By Justin Hancock, Costa Farms Horticulturist
Photographs courtesy of Costa Farms
Keep your houseplants healthy as the season changes. Dig into these simple tips to keep your houseplants looking (and growing!) their best through autumn and into winter.
1. Watch the Watering The more plants grow, the more water they use. So in fall, as days get shorter and light intensity decreases, you might find your houseplants need less water. But keep in mind the reverse can happen. If you have a big deciduous tree outside your window, you might find your windowsill plants actually need a little more water since the tree isn’t blocking light. Either way, as the season changes, pay a little extra attention to how long it takes your plants to start to dry between waterings to ensure they’re getting just the right amount.
2. Pay Attention to Humidity Plant parents in many areas don’t really need to think about humidity during the summer months (sorry West Coast!) unless their air conditioner is running constantly. As you turn to the heater/furnace/fireplace to keep your home cozy, though, humidity levels start to drop. In general, plants with thicker leaves (think ZZ,Snake Plant, or Pothos) can handle this pretty well, especially if it happens over time. But thin-leaf plants like ferns or Calatheas can suffer, particularly if humidity suddenly plummets. Group your houseplants together or get a small humidifier to help keep relative humidity levels comfortable for both you and your plants (40 to 50%).
3. Watch for Pests Fall is an ideal time to give your plants a close inspection for insects. Examine plants for physical signs of pests, as well as fresh symptoms of damage, and treat as necessary if you see anything. Treating early can make a big difference in preventing a pest infestation from being an annoyance to becoming a full-blown problem, especially if you see spider mites or mealybugs.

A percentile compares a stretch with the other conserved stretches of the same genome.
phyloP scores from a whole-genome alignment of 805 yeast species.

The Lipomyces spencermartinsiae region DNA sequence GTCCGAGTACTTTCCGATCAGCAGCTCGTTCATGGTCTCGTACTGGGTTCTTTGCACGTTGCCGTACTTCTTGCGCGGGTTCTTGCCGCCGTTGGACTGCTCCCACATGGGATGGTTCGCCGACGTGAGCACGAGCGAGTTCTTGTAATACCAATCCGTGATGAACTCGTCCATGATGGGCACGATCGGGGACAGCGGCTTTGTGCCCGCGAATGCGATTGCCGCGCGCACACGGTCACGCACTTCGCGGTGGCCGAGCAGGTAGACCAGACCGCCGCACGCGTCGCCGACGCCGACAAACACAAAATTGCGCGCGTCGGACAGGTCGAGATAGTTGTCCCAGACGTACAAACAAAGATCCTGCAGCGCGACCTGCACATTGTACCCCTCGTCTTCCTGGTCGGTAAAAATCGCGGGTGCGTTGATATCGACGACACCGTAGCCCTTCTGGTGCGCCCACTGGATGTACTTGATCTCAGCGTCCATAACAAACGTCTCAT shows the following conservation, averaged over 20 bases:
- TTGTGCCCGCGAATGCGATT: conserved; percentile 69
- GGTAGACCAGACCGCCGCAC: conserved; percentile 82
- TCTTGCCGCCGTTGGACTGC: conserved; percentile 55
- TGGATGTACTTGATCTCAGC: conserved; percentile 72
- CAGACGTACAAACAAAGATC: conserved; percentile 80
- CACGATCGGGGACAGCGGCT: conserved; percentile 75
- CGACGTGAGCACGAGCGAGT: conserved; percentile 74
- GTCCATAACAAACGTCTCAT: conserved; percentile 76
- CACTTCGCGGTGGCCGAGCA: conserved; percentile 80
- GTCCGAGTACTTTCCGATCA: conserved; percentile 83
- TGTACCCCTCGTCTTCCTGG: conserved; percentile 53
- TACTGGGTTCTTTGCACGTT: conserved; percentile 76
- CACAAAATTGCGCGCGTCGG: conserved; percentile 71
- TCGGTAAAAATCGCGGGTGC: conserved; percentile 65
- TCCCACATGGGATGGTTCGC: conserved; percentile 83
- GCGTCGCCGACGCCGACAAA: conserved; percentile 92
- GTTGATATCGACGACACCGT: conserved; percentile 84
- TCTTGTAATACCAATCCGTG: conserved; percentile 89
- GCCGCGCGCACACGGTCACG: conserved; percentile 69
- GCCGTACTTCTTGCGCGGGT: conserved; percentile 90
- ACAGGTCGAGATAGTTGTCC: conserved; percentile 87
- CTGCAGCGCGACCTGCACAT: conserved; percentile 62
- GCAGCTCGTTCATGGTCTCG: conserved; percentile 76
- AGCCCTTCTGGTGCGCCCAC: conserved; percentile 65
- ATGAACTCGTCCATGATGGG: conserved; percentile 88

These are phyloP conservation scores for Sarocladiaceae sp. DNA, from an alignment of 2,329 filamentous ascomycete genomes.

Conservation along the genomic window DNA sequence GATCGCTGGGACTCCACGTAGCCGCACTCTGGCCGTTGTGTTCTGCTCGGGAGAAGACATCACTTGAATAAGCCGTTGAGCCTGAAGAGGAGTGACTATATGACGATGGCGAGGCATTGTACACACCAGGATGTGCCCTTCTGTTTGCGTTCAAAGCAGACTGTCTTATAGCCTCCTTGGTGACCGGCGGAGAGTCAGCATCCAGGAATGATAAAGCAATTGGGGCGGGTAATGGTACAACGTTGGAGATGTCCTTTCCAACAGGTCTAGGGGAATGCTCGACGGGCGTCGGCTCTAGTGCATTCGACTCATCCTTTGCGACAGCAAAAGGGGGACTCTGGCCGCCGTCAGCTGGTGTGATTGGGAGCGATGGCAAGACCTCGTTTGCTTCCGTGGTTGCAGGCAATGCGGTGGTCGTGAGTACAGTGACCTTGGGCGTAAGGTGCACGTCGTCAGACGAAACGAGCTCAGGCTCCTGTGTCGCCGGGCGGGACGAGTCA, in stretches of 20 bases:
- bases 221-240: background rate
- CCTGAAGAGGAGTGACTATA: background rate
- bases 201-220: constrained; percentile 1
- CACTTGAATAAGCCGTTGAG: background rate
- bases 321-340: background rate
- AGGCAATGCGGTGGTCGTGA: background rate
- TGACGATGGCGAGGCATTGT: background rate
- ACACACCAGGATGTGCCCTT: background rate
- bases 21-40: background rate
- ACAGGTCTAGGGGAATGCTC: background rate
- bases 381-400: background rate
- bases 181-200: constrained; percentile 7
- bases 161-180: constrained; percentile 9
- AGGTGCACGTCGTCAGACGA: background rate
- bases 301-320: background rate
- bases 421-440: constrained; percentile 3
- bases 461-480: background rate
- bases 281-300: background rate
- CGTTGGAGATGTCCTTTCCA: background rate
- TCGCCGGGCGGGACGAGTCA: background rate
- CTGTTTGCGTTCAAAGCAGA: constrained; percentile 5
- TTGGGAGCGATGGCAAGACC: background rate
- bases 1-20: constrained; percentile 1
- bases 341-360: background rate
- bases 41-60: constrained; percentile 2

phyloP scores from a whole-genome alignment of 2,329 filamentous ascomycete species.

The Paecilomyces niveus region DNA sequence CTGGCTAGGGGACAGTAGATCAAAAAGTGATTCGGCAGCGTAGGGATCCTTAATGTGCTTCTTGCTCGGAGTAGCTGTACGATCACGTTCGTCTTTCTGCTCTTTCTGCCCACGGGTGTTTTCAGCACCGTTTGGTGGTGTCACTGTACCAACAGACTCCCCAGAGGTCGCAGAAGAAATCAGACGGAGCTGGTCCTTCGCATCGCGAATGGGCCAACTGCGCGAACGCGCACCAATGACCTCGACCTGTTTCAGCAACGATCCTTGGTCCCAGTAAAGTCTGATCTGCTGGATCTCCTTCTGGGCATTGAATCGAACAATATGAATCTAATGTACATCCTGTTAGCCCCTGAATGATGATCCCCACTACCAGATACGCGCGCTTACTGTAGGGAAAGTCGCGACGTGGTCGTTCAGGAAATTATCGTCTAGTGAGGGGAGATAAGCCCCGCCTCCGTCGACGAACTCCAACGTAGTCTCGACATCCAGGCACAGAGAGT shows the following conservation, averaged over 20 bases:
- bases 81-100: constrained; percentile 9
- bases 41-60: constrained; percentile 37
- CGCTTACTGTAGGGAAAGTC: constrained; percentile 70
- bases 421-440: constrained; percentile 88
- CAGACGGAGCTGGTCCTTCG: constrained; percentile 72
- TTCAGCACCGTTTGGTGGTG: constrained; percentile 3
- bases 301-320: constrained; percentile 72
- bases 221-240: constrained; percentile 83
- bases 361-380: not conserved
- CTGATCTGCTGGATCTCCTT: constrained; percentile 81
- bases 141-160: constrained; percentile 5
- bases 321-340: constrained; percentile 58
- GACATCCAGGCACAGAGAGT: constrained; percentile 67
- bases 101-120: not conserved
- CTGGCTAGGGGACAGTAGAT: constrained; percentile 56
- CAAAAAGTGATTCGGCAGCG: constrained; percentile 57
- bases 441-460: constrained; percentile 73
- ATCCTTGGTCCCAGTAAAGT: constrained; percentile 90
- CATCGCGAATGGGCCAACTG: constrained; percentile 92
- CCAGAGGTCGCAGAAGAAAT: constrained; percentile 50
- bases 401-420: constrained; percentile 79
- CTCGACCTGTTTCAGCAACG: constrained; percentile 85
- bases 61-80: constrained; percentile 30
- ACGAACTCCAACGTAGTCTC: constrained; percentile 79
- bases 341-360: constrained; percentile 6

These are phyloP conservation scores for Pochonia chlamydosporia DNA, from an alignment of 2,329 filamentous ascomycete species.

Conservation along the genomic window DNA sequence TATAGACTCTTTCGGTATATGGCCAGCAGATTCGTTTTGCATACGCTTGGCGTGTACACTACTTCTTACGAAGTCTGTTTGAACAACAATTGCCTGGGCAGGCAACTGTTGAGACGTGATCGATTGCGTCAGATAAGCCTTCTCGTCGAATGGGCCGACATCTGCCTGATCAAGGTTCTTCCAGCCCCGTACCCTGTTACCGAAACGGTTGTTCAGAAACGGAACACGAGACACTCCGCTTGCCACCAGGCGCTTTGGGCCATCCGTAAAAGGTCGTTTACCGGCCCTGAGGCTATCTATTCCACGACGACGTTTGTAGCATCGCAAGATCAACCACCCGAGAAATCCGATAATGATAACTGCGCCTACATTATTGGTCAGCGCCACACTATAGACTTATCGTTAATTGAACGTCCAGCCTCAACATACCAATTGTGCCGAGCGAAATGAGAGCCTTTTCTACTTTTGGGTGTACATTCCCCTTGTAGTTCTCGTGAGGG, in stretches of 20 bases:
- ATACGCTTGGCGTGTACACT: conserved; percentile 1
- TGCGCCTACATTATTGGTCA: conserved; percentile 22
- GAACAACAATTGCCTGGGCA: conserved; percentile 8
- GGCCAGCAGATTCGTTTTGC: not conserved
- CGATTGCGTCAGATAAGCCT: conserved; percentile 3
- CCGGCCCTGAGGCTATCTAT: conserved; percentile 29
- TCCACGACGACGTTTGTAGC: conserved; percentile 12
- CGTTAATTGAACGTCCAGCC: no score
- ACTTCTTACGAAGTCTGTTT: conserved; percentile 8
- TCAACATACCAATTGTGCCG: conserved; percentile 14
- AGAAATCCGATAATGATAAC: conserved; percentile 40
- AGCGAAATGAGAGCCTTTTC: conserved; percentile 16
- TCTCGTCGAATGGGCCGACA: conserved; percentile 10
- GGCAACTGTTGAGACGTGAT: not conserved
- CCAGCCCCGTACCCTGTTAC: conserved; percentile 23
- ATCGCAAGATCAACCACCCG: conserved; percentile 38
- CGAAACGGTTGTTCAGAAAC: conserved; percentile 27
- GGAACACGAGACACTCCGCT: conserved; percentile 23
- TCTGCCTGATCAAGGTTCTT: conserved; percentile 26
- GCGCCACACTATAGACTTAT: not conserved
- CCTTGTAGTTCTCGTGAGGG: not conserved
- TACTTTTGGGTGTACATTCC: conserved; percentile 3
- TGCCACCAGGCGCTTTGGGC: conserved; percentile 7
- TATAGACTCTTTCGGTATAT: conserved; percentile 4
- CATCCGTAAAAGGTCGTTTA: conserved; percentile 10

4. Repot if They’re Rootbound Some folks may tell you to only repot your houseplants in the spring, but fall is a great time, too (or anytime they need it, really). Autumn and winter conditions are often more stressful in our homes for our plants, so adding extra stress from being rootbound isn’t ideal. Not sure if your plant needs to be repotted? Slip it out of the pot. If you see more than about 75% roots (versus soil), then bumping your plant up to a bigger pot will be beneficial. Need repotting tips?
5. Dust Their Leaves A layer of dust on your plants looks unattractive, but it can also be detrimental to their health. The dust layer acts like a screen or filter, reducing the amount of light available for photosynthesis. Periodically washing or dusting leaves ensures they’re getting as much light as they can—and keeps them looking lush and healthy. If your leaves need a deep cleaning, try a weak solution of vinegar and water.
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